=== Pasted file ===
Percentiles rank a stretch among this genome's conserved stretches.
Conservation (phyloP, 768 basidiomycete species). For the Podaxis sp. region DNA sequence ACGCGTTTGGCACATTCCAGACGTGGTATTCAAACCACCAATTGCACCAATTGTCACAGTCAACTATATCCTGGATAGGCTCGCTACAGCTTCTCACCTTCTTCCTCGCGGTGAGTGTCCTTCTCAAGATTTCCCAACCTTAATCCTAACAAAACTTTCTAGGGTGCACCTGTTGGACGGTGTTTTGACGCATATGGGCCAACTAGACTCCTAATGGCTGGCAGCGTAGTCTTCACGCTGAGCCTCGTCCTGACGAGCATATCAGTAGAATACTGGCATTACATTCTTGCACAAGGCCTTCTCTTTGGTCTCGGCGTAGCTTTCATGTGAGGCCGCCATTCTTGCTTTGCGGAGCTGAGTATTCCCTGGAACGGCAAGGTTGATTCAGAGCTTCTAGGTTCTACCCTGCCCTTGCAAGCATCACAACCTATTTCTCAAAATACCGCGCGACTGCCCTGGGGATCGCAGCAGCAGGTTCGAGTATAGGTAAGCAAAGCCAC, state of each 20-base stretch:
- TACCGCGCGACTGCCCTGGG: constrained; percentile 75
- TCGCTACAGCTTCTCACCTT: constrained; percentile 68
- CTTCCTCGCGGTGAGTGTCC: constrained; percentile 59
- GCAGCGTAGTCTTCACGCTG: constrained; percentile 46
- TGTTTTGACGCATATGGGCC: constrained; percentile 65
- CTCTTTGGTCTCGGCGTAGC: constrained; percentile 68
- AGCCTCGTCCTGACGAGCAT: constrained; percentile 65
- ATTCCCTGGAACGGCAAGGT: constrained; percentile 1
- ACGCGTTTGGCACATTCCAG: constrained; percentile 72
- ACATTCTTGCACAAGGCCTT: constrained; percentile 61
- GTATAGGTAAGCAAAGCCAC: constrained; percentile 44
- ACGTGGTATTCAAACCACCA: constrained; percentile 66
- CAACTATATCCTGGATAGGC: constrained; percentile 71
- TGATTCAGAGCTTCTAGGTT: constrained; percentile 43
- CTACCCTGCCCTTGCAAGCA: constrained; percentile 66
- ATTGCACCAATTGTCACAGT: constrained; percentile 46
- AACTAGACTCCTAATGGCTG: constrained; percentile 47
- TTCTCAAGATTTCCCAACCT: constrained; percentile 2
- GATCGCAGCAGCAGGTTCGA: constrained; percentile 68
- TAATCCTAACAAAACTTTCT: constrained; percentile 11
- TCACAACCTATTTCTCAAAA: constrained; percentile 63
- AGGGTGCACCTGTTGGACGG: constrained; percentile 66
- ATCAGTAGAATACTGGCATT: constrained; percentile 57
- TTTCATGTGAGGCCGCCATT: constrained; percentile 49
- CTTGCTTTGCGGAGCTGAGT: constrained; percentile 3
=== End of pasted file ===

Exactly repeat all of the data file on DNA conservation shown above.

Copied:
Percentiles rank a stretch among this genome's conserved stretches.
Conservation (phyloP, 768 basidiomycete species). For the Podaxis sp. region DNA sequence ACGCGTTTGGCACATTCCAGACGTGGTATTCAAACCACCAATTGCACCAATTGTCACAGTCAACTATATCCTGGATAGGCTCGCTACAGCTTCTCACCTTCTTCCTCGCGGTGAGTGTCCTTCTCAAGATTTCCCAACCTTAATCCTAACAAAACTTTCTAGGGTGCACCTGTTGGACGGTGTTTTGACGCATATGGGCCAACTAGACTCCTAATGGCTGGCAGCGTAGTCTTCACGCTGAGCCTCGTCCTGACGAGCATATCAGTAGAATACTGGCATTACATTCTTGCACAAGGCCTTCTCTTTGGTCTCGGCGTAGCTTTCATGTGAGGCCGCCATTCTTGCTTTGCGGAGCTGAGTATTCCCTGGAACGGCAAGGTTGATTCAGAGCTTCTAGGTTCTACCCTGCCCTTGCAAGCATCACAACCTATTTCTCAAAATACCGCGCGACTGCCCTGGGGATCGCAGCAGCAGGTTCGAGTATAGGTAAGCAAAGCCAC, state of each 20-base stretch:
- TACCGCGCGACTGCCCTGGG: constrained; percentile 75
- TCGCTACAGCTTCTCACCTT: constrained; percentile 68
- CTTCCTCGCGGTGAGTGTCC: constrained; percentile 59
- GCAGCGTAGTCTTCACGCTG: constrained; percentile 46
- TGTTTTGACGCATATGGGCC: constrained; percentile 65
- CTCTTTGGTCTCGGCGTAGC: constrained; percentile 68
- AGCCTCGTCCTGACGAGCAT: constrained; percentile 65
- ATTCCCTGGAACGGCAAGGT: constrained; percentile 1
- ACGCGTTTGGCACATTCCAG: constrained; percentile 72
- ACATTCTTGCACAAGGCCTT: constrained; percentile 61
- GTATAGGTAAGCAAAGCCAC: constrained; percentile 44
- ACGTGGTATTCAAACCACCA: constrained; percentile 66
- CAACTATATCCTGGATAGGC: constrained; percentile 71
- TGATTCAGAGCTTCTAGGTT: constrained; percentile 43
- CTACCCTGCCCTTGCAAGCA: constrained; percentile 66
- ATTGCACCAATTGTCACAGT: constrained; percentile 46
- AACTAGACTCCTAATGGCTG: constrained; percentile 47
- TTCTCAAGATTTCCCAACCT: constrained; percentile 2
- GATCGCAGCAGCAGGTTCGA: constrained; percentile 68
- TAATCCTAACAAAACTTTCT: constrained; percentile 11
- TCACAACCTATTTCTCAAAA: constrained; percentile 63
- AGGGTGCACCTGTTGGACGG: constrained; percentile 66
- ATCAGTAGAATACTGGCATT: constrained; percentile 57
- TTTCATGTGAGGCCGCCATT: constrained; percentile 49
- CTTGCTTTGCGGAGCTGAGT: constrained; percentile 3